Mean vs. Kind Humor
Louis C. K., the Dobie Gillis show, and borderline personality
Posted Sep 08, 2015
Max Schulman was a heckuva sweet humorist. He wrote novels and plays. He created the lovable character of Dobie Gillis. On national television from 1959-1963, Dobie struggled valiantly and harmlessly in pursuit of wealth and pretty girls, and he did so alongside his work-averse and girl-shy friend, the beatnik Maynard G. Krebs. Schulman’s was the first television series to star teenagers. It was hopelessly giggly and life-affirming.
And why was Center City, Dobie’s mythical hometown, portrayed as such a safe harbor for growing up? Why was the laughter aroused by “The Many Lives of Dobie Gillis” unfailingly friendly?
''All around me was poverty and sordidness,'' the New York Times’ 1988 obituary of Schulman quoted him as having said. “But I refused to see it that way. By turning it into jokes, I made it bearable…. Life was bitter and I was not.''
There is no hint in the Times’ obituary for Schulman of a traumatic past. So it may be that, while he knew life was bitter for others, it hadn’t been tough enough in a first-hand way to sour him. I’d argue that, by giving us Dobie Gillis, Schulman might have enhanced television viewers’ self-esteem. Seeing their own miserable foibles in those of sweet Dobie may have helped everyday people feel embraceable.
Are “affiliative” and “self-enhancing” forms of humor like Schulman’s inherently healthier than “aggressive” and “self-defeating” forms like, say, Louis C.K.’s? There are no longitudinal studies showing that one form of humor produces mental health or distress. But a multinational team reporting in Personality and Individual Differences has shown that aggressive and self-defeating humor are more prevalent in people with strong indicators of borderline personality, a psychiatric disorder characterized by poor self-control, self harm, volatile relationships, manipulative behavior, and angry outbursts. The National Institutes of Mental Health says borderline personality disorder affects about 1.6% of the general adult population in America. While some studies have shown a small genetic component to BPD, another body of research has tied BPD to profound childhood neglect and to long-term psychological or sexual abuse in childhood.
Shining a light on borderline personality, the team of researchers administered the BPD-related portion of the decades-old, tried-and-true Personality Assessment Inventory to 574 pairs of non-psychiatric, same-sex, adult twins in Australia. But they also administered a Humor Styles Questionnaire developed in 2003 at the University of Western Ontario. By and large, people who scored high on measures of borderline personality had relatively nasty senses of humor. They insulted their friends. They insulted themselves. They were no Max Schulmans.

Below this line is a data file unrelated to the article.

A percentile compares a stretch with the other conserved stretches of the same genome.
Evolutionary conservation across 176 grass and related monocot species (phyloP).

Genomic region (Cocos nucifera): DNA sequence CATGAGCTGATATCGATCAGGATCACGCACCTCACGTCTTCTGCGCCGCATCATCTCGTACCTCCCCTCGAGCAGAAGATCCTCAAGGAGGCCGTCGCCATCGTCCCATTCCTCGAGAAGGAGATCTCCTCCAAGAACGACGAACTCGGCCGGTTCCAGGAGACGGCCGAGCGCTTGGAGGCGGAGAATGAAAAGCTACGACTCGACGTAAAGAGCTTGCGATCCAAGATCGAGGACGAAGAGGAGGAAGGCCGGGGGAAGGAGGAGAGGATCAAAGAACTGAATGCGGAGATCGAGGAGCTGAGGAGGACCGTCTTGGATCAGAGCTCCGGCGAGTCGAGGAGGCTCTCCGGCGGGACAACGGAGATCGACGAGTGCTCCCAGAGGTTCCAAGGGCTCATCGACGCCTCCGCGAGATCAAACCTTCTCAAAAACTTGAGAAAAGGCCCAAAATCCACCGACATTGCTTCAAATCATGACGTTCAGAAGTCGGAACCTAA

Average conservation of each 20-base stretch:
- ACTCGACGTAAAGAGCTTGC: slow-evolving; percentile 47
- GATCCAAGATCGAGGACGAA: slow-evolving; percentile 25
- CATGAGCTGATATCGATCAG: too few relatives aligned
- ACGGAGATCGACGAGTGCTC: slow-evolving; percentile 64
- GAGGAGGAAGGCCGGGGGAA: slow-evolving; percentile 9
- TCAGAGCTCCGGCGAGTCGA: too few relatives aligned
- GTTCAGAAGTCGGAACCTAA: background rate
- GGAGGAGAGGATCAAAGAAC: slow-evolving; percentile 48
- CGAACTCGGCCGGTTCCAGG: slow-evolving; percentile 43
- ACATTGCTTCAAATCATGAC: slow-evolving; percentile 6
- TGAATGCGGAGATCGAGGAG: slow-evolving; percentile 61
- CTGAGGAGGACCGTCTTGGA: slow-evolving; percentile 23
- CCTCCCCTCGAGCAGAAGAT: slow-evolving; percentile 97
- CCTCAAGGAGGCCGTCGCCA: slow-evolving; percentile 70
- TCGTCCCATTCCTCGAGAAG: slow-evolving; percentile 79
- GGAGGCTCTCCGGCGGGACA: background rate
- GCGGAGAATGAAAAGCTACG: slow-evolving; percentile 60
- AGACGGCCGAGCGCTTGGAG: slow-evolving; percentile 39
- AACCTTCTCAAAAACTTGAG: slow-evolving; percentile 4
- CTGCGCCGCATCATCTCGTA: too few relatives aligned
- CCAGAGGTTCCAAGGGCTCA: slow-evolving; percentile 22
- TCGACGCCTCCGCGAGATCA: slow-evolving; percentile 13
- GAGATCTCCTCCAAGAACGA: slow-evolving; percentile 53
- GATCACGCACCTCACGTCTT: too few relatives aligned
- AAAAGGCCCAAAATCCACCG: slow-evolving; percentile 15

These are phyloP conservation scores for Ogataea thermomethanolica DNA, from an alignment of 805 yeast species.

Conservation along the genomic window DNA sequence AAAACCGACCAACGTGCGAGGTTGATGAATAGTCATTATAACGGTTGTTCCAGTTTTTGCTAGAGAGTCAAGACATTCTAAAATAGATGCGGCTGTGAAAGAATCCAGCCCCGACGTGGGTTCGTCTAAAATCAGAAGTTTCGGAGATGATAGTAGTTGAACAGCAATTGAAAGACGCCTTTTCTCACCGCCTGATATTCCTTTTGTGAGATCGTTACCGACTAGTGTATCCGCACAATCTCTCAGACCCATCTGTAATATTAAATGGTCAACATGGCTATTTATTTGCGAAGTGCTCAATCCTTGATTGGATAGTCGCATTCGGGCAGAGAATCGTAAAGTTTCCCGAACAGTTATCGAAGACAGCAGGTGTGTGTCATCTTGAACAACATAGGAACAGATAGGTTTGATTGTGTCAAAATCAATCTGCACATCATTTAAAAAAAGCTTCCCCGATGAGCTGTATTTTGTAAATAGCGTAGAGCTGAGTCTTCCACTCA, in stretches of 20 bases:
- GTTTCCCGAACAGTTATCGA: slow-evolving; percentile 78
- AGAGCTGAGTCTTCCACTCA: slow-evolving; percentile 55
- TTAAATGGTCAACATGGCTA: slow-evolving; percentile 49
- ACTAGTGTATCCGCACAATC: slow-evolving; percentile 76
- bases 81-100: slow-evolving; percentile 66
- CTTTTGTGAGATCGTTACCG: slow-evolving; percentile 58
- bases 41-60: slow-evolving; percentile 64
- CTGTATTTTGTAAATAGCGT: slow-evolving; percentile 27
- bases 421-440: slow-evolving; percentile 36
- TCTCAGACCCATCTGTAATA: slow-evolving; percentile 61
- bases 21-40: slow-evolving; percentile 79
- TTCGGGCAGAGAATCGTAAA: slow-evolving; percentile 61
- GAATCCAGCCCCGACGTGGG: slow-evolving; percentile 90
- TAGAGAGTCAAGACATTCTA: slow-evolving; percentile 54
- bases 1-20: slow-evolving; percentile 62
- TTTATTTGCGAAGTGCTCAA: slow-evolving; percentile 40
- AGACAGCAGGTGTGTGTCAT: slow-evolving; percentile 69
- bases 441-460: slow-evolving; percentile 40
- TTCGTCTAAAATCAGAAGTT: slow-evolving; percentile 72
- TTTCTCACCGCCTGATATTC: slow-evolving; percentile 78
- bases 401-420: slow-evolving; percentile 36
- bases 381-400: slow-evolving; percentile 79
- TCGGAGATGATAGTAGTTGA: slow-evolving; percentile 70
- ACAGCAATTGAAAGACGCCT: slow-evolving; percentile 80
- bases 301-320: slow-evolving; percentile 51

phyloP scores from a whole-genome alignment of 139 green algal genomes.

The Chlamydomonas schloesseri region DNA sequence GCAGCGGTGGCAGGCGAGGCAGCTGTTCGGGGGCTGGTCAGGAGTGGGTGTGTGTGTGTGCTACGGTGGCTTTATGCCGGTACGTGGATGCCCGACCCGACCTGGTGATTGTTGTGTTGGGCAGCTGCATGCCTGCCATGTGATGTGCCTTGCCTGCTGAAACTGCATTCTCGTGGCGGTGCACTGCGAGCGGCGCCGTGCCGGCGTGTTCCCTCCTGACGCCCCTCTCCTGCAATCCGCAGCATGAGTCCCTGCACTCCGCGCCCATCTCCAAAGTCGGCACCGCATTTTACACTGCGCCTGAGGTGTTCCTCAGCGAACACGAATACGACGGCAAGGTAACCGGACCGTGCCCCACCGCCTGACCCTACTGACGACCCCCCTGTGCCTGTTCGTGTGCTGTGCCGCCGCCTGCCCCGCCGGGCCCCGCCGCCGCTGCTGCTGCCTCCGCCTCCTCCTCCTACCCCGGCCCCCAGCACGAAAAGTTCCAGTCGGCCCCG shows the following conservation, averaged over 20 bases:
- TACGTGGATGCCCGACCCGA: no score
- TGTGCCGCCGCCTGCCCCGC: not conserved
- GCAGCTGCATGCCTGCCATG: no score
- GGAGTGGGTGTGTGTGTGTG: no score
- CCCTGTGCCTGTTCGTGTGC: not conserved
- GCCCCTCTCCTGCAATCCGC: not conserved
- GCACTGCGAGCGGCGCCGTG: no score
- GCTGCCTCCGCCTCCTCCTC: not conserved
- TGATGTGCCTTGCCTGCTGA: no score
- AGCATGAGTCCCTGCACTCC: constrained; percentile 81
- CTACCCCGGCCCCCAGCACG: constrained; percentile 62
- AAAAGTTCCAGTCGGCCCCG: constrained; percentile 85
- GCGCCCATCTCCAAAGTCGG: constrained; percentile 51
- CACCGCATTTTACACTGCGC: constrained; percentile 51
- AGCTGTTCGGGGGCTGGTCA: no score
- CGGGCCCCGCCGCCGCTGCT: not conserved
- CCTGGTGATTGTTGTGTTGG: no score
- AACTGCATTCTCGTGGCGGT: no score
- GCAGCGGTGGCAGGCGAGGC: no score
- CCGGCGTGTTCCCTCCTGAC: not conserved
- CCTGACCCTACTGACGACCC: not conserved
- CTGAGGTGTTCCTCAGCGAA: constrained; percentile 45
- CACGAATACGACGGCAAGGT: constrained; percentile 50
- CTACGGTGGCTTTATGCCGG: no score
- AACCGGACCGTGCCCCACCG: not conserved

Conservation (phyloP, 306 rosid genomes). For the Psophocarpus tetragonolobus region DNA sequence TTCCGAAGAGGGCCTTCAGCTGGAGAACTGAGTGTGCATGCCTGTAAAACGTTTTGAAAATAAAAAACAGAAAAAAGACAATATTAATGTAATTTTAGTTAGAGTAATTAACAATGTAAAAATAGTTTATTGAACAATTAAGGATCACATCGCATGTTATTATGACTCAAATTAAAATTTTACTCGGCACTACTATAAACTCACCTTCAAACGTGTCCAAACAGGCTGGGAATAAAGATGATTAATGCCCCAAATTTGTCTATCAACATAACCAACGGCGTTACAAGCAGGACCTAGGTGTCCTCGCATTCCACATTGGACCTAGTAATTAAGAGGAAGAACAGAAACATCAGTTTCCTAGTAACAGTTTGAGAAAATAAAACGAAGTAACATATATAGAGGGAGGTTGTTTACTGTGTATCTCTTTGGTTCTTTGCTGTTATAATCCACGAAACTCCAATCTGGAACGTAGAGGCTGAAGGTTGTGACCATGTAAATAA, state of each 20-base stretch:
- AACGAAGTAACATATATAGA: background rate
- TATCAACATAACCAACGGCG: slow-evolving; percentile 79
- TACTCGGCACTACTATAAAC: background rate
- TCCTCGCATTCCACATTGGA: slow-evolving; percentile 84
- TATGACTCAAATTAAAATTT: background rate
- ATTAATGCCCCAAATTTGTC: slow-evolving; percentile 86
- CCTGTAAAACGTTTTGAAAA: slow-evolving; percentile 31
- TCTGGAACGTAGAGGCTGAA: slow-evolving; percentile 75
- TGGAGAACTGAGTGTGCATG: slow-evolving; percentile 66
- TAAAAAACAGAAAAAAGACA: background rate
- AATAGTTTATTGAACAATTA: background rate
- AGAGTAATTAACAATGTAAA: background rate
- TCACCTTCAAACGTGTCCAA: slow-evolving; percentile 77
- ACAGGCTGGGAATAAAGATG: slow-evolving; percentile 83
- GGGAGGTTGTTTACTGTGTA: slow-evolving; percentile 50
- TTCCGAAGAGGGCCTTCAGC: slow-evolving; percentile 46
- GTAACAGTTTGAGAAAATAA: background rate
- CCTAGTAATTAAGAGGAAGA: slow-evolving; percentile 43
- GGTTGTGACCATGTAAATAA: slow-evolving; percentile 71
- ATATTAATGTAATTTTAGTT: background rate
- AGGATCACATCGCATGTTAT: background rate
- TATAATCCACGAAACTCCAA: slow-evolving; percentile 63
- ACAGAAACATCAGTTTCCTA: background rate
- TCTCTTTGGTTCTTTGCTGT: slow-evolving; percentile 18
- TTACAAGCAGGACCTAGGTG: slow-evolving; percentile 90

There were a few nuances in the data that the researchers flagged as surprising. Most significantly to my eye was that, as a group, people scoring high on measures of borderline personality also scored high on measures of both self-enhancing humor and self-defeating humor. The researchers speculated that, as a function of poor self-control, people with borderline personality may go overboard in their comic descriptions of themselves, making themselves as laughable as they are funny. And that seems a reasonable interpretation. But I think this finding also raises the question of whether people with borderline personality disorder are more self-reflective in general than others. If, indeed, many come from childhoods steeped in abuse or neglect, does knowing first-hand how cruel life can be keep even their "funny eyes" on survival—and on how they’re doing?
"If I had no sense of humor," Mahatma Ghandi wrote in 1928 after 35 years of closely witnessing British brutality to Indian peoples, "I would long ago have committed suicide." Ah, yes. But Ghandi was known for his self-control in pursuit of nonviolence. My guess is that he would score impressively low on indicators of borderline personality. So if this recent study holds water, I also suspect that, whenever he was funny, his remarks were far more Dobie G. than Louis C. K
For more information: Julie Aitken Schermer, Rod A. Martin, Nicholas G. Martin, Michael T. Lynskey, Timothy J. Trull, and Philip A. Vernon, Humor styles and borderline personality, Personality and Individual Differences
By day Rebecca Coffey is a science journalist, contributing to Scientific American, Discover, and Vermont Public Radio, and other radio and newspaper outlets. But by night Rebecca is a novelist and humorist.